Washington confirmation hearings are both theater and ritual. Behind the ostentatious displays of deference that senators and would-be cabinet secretaries must display toward each other is a useful democratic exercise. During Betsy DeVos’ confirmation hearing, senators learned that Trump’s nominee for Education Secretary is clueless, rich, and deceptive.
Billionaire Betsy DeVos, Trump’s pick to lead the Department of Education, is clearly one of the worst cabinet picks. Her nomination to lead public education may seem curious, as DeVos has never worked in public education and supports diverting public funds to pay for kids to attend private, religious schools. Advocacy groups, Democratic politicians and ethics experts have shot up red flags in recent days, strongly opposing DeVos’ nomination.
In a country where rising student debt grabs national headlines, efforts to make college “free” can also get attention. In truth, a large part of tuition costs are already subsidized in the U.S. through a combination of grants, tax breaks and loans. What causes waves is the ever-increasing sticker price, rather than what students actually pay.
The choice of Betsy DeVos to head the Education Department mystified all those who’d figured Trump was looking for a capable, forward-looking technocrat focused on student testing and teacher accountability. The choice horrified teachers unions, as DeVos is a billionaire Republican who has worked assiduously to weaken the public schools in Michigan.
Through targeted donations, DeVos helped kick start the Flint water crisis. For years, DeVos funded the Mackinac Center for Public Policy, a free market think tank. The Mackinac Center advocated for an emergency manager for Flint, promising that the manager would reduce government—and tighten the city’s budget.
Anyone who strives for a clear-eyed view of the Trump administration’s oncoming education agenda will find there is no evidence—zero—of anything other than the most extreme policy agenda for the nation’s public schools.
Under Cuomo’s plan, which he called the first of its kind in the nation, the state would cover tuition for any student from a family earning less than $125,000 a year by 2019, a means-tested benchmark that coincided with one proposed by Hillary Clinton during her presidential bid.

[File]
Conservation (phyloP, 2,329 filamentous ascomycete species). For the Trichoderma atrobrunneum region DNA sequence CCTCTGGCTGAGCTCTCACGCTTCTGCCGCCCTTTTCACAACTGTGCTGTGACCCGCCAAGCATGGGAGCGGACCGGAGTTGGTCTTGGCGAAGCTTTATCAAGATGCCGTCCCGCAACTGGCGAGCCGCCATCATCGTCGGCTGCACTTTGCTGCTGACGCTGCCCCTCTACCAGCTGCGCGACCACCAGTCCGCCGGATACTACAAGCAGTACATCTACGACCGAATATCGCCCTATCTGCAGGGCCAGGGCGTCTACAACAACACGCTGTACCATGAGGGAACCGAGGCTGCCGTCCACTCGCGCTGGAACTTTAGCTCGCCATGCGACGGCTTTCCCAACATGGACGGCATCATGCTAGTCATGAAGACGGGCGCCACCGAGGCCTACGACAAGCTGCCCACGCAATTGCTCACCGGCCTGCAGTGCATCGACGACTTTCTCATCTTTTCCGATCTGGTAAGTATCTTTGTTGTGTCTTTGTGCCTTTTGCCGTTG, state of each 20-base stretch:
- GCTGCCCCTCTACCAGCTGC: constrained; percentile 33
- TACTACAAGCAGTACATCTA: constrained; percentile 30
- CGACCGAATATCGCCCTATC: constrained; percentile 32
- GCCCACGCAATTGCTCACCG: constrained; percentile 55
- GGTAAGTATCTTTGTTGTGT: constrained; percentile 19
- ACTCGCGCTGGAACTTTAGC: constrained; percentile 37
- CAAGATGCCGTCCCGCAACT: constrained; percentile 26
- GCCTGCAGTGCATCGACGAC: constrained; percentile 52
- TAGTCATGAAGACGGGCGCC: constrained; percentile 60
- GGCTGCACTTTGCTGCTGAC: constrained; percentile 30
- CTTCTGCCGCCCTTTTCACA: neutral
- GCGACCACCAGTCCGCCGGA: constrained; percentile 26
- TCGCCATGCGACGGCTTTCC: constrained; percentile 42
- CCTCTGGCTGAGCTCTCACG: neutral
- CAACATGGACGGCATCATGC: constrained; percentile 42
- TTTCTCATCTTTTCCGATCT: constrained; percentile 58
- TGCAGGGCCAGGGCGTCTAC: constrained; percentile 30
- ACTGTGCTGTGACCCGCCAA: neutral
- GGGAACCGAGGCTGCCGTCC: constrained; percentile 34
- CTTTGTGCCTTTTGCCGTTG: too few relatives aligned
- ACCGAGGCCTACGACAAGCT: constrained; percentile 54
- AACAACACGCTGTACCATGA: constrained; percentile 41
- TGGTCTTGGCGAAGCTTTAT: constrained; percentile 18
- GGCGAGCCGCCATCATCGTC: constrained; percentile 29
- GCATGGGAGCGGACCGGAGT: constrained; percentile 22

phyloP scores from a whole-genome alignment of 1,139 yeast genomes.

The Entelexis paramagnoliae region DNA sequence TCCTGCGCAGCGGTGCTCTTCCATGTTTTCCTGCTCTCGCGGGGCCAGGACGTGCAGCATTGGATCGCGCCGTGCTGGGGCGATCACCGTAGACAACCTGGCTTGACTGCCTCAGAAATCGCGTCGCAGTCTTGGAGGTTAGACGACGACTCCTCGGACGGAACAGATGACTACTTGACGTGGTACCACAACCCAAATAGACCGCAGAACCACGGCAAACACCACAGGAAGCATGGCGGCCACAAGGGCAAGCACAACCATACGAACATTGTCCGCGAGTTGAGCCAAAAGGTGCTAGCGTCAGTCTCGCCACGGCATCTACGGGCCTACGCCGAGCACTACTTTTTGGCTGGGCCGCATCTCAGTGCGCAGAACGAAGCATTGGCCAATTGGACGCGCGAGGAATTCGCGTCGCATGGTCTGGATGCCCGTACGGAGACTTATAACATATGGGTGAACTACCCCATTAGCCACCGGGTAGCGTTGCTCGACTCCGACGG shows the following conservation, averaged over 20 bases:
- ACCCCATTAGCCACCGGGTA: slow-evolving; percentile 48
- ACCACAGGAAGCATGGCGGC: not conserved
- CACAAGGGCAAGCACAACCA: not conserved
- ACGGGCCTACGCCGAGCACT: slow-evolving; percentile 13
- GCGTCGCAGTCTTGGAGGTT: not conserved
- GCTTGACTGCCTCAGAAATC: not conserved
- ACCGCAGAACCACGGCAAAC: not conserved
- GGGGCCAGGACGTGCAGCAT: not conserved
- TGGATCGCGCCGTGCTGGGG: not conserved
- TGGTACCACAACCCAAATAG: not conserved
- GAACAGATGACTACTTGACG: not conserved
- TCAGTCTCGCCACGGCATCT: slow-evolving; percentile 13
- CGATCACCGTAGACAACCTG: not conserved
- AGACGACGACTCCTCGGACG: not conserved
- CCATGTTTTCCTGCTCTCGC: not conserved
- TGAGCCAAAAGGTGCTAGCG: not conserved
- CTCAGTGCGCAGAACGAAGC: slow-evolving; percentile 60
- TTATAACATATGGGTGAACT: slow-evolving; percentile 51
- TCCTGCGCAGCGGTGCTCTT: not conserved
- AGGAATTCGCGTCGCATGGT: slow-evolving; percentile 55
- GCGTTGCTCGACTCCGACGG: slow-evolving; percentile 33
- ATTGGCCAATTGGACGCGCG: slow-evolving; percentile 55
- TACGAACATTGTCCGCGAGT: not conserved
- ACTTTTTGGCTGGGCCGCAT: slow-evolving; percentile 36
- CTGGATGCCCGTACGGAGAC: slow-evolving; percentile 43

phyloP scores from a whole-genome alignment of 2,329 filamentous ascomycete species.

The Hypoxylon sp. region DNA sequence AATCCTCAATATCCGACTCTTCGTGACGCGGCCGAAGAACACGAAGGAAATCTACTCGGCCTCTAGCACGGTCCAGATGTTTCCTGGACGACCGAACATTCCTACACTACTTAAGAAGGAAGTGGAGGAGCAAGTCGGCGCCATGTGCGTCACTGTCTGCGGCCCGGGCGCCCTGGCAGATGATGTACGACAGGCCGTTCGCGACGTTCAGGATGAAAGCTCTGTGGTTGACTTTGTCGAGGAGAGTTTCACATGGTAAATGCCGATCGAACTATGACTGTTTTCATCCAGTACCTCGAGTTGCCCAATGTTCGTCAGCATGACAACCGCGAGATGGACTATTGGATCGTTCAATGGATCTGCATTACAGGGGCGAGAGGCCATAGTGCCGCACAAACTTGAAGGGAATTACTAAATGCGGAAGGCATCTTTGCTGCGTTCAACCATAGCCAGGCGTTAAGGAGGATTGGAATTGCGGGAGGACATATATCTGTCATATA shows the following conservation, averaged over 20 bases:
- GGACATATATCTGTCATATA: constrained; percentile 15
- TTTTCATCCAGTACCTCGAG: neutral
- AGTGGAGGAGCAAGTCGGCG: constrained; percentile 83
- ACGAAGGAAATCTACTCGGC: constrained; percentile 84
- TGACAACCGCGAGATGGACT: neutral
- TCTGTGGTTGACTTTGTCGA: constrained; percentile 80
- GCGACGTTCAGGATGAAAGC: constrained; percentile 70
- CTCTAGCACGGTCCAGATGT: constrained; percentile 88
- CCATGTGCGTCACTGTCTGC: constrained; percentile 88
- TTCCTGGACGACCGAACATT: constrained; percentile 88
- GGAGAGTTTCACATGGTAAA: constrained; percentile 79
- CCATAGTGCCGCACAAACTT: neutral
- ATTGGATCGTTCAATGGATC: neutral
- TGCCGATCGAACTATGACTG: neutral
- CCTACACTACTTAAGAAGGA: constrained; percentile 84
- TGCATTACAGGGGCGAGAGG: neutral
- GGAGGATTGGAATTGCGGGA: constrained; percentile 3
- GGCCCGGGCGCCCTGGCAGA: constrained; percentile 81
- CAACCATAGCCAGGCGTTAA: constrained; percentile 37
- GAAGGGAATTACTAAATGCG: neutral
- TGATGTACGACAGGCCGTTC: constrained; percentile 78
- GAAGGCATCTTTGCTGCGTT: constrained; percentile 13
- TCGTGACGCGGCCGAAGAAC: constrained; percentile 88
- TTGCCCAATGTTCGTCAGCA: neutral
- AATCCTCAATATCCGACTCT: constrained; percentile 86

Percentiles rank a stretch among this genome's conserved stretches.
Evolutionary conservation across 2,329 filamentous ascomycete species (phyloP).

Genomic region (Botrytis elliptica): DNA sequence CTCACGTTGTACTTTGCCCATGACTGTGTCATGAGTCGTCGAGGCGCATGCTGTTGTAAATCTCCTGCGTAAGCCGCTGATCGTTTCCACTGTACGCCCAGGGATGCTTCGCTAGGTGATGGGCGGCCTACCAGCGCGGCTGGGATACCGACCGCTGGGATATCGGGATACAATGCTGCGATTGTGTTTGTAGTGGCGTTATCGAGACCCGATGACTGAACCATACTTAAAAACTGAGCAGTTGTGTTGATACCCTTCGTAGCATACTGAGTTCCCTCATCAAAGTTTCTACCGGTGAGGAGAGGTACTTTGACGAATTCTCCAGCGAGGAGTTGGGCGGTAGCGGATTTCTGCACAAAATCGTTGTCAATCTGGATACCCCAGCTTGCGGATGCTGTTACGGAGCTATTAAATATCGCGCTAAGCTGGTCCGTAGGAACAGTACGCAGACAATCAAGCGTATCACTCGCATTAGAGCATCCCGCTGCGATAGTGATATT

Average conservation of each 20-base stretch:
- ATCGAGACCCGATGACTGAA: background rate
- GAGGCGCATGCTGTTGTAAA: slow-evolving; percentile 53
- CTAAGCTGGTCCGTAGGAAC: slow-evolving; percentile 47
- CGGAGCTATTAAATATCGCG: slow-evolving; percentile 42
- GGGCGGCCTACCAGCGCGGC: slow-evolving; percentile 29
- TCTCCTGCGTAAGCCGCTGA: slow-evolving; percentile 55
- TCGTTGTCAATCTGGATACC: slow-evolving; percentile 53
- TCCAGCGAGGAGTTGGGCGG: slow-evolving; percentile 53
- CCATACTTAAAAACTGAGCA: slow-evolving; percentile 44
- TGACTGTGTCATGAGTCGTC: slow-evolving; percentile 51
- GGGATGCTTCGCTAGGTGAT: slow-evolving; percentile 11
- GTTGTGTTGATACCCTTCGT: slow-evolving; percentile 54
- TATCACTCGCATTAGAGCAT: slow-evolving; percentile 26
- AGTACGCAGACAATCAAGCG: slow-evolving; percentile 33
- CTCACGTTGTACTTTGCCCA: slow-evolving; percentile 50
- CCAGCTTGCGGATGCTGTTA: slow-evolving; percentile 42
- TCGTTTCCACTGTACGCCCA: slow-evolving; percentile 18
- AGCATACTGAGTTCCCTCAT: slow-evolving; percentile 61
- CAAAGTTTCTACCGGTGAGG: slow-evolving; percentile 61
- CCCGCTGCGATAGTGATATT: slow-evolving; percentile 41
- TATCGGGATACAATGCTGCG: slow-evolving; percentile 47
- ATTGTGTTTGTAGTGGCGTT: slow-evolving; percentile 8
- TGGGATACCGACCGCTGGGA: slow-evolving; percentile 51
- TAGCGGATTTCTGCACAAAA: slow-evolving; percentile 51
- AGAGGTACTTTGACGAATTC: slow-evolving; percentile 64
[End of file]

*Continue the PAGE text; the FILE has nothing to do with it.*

Conservative media have labeled higher education as a “privilege” and suggested students ought to choose fictional cheaper colleges.
Betsy DeVos is among a handful of billionaires who have created and underwritten the rapid expansion of charter schools since 2000.
The news left tens of thousands of students stunned: Just as the fall semester was starting, ITT Technical Institute, one of the nation’s largest chains of for-profit colleges, shut down all its campuses, stranding some would-be graduates a few months shy of a diploma.
At Florida State University, the initial memorandum of understanding between the Charles Koch Foundation (CKF) and the school’s economics department gave the foundation control over hiring decisions and the curriculum.
Last week, Florida Gov. Rick Scott went to California to steal some jobs. Scott urged California businesses to pack up and move to Florida because the minimum wage in Florida is only $8.05 an hour. That was actually the thrust of his selling point: Why are you paying your workers $10 an hour? Floridians will work dirt cheap!
Gunmen broke into a university campus in northwestern Pakistan, fatally shooting students in their dorm rooms in an assault that left at least 21 people dead, police and hospital officials said.
As high school seniors across the United States fill out college applications, many will run a cost-benefit analysis of the cost of a school against the lifetime earnings potential of a degree from there. But that is not the only equation to consider.
Not too long after the New Year’s champagne is popped and the parties have ended and it’s back to the business of the 2016 elections, candidates and voters will wake up to a slate of issues that have hung over from the year before.
The share of Americans who work in agriculture has shrunk from 41 percent in 1900 to less than 2 percent today, according to the U.S. Department of Agriculture.
An entire school system in Virginia was shut down Friday — 10,000 students, all kept at home — after a teacher gave an Arabic calligraphy assignment. Unfortunately, the kids were asked to try writing a Muslim statement of faith. They went home and told their parents. Look out.
American high schools got generally good marks for their teaching of topics related to sex education, but there are still many areas in need of improvement.
The future of affirmative action at public universities appeared in some doubt Wednesday as the Supreme Court justices debated for a second time whether to strike down a race-based admissions policy at the University of Texas.
There is a widening trend at American colleges and universities to channel students’ foodie passions into classrooms, labs and campus gardens.
Aging white voters — especially those who have no college education — feel an acute loss of status, opportunity, and security. To deflect their angry anxiety, they’re being encouraged to rage against ethnic minorities. Here are five reasons why scared white voters can be tricked into sucking up to a billionaire who thinks they’re overpaid.
From sea to shining sea, college students seem determined to make us argue about race, pondering the exact color of their navels and compiling lists of fruitless demands, to the exclusion of all else.